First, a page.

Nixius - An ARM powered Nixie Clock

Hi there! I know that this isn't an arduino projects, but it could still be interesting.

So basically... A while ago I decided to make a Nixie clock. Of course Nixie clocks seem to be really popular and you can find many examples around. Most of them seem to be powered by a complicated power supply and use old Nixie drivers to drive them. Usually in a combination with arduinos with through hole components and big PCBs.

Well I decided to take a bit different approach. Instead of using Nixie drivers I used transistors - and a lot of them. For the power supply I took some of the designs from around the internet and built everything to be as cheap as possible.

I used an STM32F0 64 pin micro to drive everything - the cheapest STM ARM micro that I could find. For the Nixies I decided to use IN-1s. I made some custom PCBs to hold everything and I used as much SMD components as possible. Why? To make it cheaper. And because 10x10cm PCB is not only cheaper but also nicer to look at.

Features? Clock, temperature display (using DHT11 or DHT22 - I was planning on using the DS18B20 but I lost my mind trying to make the OneWire protocol work) and auto power off. Basically the clock will power off (and turn on) at a preset time - useful for bedrooms and in places where you don't want the nixies shining during the night.

Anyways... enough of the babble... some pictures:

Bare PCBs:

Completed Thing in a nice custom case:

Temperature display:

And another for the end:

I do plan on releasing everything (code, PCBs, ...). I just need some time to gather everything. And questions, comments will be welcome!

Perhaps this will interest you. Now that the Ardunix site seems to be dead, I had made an attempt at making a Nixie tube clock, based on the Atmel 328P and the fewest possible number of external components. It all fits on a PCB of 6 x 5. You can program it using the Arduino IDE.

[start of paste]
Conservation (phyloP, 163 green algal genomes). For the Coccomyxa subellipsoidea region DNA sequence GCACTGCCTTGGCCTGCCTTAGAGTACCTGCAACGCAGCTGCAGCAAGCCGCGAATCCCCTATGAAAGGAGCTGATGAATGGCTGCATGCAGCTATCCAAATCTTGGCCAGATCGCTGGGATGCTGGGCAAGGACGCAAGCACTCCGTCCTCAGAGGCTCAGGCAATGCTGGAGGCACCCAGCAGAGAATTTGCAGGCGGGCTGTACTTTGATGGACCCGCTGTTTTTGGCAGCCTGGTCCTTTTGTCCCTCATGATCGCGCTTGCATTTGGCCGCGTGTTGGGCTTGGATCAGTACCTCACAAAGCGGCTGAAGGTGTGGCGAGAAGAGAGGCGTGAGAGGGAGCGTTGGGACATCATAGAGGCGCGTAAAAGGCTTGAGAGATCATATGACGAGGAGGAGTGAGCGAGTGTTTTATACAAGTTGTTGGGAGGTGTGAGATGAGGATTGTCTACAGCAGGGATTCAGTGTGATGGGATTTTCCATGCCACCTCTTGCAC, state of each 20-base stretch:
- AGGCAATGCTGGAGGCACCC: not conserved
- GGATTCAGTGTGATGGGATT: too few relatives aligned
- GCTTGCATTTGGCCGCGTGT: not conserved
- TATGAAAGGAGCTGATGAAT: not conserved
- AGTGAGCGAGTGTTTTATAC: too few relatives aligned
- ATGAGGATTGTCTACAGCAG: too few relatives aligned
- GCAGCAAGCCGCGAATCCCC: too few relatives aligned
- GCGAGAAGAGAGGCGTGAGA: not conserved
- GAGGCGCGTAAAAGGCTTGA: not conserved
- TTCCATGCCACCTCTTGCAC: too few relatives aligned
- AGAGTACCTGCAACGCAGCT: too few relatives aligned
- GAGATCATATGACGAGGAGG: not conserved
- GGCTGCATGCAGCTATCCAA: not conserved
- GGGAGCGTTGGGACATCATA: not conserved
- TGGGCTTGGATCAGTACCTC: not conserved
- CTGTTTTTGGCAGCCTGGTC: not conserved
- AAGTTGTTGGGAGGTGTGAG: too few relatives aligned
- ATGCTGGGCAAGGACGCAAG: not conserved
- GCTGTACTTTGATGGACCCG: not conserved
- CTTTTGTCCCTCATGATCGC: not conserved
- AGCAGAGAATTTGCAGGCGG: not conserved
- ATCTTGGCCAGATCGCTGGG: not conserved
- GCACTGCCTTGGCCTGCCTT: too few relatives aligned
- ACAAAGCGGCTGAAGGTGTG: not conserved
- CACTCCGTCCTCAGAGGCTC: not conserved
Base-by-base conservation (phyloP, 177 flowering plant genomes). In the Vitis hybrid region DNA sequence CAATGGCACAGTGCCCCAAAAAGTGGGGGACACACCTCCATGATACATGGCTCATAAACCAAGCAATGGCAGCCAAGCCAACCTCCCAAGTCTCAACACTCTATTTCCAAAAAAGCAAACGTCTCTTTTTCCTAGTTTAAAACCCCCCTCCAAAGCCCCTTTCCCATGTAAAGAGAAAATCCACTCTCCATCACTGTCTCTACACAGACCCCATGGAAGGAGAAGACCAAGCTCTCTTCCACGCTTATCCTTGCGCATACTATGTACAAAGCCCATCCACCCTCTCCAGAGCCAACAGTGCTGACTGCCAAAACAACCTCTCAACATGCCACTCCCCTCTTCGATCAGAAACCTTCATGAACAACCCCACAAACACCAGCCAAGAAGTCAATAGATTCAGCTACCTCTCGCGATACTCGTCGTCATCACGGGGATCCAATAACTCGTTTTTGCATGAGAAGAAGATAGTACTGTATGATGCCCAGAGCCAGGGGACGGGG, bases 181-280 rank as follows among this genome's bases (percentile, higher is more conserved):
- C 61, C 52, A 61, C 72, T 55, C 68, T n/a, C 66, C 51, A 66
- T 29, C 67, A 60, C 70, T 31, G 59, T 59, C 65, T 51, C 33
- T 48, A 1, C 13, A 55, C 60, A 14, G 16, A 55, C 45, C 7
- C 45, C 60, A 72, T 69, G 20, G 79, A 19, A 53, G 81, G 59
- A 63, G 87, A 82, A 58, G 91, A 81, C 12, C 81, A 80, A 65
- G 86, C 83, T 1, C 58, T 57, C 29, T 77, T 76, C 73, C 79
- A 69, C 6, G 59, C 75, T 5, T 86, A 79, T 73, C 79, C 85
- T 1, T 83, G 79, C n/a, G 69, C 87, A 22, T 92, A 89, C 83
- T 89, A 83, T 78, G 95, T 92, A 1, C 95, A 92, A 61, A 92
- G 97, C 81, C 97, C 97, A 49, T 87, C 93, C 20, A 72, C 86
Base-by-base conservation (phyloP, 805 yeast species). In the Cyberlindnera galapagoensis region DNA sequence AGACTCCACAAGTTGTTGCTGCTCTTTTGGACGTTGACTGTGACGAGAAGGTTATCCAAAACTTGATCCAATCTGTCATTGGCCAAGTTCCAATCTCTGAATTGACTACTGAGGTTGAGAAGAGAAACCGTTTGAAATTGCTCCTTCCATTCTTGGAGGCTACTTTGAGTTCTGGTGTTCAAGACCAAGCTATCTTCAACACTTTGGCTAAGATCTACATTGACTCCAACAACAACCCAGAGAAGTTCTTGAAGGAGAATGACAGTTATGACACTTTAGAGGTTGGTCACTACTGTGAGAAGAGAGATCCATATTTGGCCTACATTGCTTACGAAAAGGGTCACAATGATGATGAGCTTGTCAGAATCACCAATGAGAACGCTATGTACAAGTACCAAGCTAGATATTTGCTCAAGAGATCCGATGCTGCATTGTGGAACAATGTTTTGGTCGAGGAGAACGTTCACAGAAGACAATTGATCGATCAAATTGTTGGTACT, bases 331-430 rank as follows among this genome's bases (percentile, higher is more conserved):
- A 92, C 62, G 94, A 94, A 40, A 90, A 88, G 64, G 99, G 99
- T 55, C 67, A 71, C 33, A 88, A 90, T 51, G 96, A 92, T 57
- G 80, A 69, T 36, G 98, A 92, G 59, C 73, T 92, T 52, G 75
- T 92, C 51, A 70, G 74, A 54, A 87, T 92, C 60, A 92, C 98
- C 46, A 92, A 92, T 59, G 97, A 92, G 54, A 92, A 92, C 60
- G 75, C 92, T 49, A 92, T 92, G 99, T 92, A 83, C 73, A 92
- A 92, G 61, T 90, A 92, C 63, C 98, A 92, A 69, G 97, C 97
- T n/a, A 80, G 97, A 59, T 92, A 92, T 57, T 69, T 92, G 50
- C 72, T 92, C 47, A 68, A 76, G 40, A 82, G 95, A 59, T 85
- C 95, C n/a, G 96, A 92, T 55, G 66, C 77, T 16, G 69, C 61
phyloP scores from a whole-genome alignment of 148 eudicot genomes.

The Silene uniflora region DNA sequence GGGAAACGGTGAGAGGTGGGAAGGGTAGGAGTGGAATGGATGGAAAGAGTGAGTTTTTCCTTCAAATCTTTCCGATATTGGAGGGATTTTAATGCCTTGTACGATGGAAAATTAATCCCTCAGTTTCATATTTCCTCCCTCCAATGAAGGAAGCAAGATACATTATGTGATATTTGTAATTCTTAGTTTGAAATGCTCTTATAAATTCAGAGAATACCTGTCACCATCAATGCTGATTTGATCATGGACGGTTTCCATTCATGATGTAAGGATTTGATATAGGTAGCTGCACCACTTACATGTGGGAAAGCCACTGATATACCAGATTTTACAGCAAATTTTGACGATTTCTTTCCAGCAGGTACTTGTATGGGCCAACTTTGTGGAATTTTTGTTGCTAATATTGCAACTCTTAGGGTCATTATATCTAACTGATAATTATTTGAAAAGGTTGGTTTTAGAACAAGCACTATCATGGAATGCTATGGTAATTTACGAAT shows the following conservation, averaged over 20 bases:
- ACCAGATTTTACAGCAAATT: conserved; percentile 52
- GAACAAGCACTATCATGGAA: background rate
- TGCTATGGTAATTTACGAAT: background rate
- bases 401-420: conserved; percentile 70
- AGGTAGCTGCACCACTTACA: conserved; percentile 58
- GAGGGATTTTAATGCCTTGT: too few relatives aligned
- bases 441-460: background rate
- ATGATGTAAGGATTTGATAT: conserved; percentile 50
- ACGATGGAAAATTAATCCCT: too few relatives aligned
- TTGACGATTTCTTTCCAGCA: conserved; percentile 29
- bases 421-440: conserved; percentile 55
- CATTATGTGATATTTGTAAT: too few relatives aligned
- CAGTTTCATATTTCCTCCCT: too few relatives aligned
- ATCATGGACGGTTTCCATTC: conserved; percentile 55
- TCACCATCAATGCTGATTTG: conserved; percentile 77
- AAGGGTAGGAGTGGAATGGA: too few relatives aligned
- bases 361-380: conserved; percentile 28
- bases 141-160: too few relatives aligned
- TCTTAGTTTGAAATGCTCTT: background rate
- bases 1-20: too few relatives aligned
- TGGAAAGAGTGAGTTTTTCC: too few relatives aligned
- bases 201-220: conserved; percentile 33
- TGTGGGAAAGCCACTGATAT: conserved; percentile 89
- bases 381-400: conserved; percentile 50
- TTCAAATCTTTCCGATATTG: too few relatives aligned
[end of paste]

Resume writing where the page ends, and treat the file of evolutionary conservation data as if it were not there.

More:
I had to learn a lot of tricks the hard way, and so am I posting the code to help others.

The software is here:

The schematics are in the Instruction manual from that page.

The code has a bunch of tricks in it that might come in useful. It's well commented, so it might help with things.

BTW, love the IN-1s. They are my favorite as well...

One thing that I really wanted to avoid (and did) was using the old 74141 that everyone seems to be using. That's why I went with discrete transistors instead. But I have seen many Nixie designs out there because everyone seems to be doing it.

Also an ARM powered micro is cheaper as well. The STM32F0 that I am using costs less than an Atmega 328, is more powerful (32 bit, includes RTC, ...) and has enough pins to drive everything.

Yes, you're right the 74141, (K155 is the Russian equivalent) is getting a bit long in the tooth, expensive and quite difficult to find. It has the advantage of being really small and robust, but it's days are definitely numbered.

So, I've been looking for an alternative. What I have found is this HV5812 driver from Supertex:

But because this has a maximum operating voltage of 80V there will need to be some biassing going on. What I do like is the fact that the outputs are push-pull.

On the downside: it is also expensive, large (28 pin) and also quite a rare part with a not immediately obvious protocol to drive it.

Are you thinking of making some PCBs available to others to have a play with?

Oh, one other point, I solved the night time brightness problem by having auto dimming, using an LDR to sense ambient light.

Sorry for a late reply. I've been a bit busy lately.

As I said in the first post - I do plan on open sourcing the whole thing. I just need to find a bit of time to gather everything and post it. And maybe fix one or two minor things.

As for the brightness problem. I don't like LDRs really. Especially not in this case. I want the clock to be visible when I am watching TV for instance. But I don't want it to be turned on when I am sleeping. So I just have the thing programmed to turn off a bit earlier than when I usually get to bed.

Here we go! I finally found the time to put everything online.

Github and hackaday project info:

You can find pretty much everything that you need there.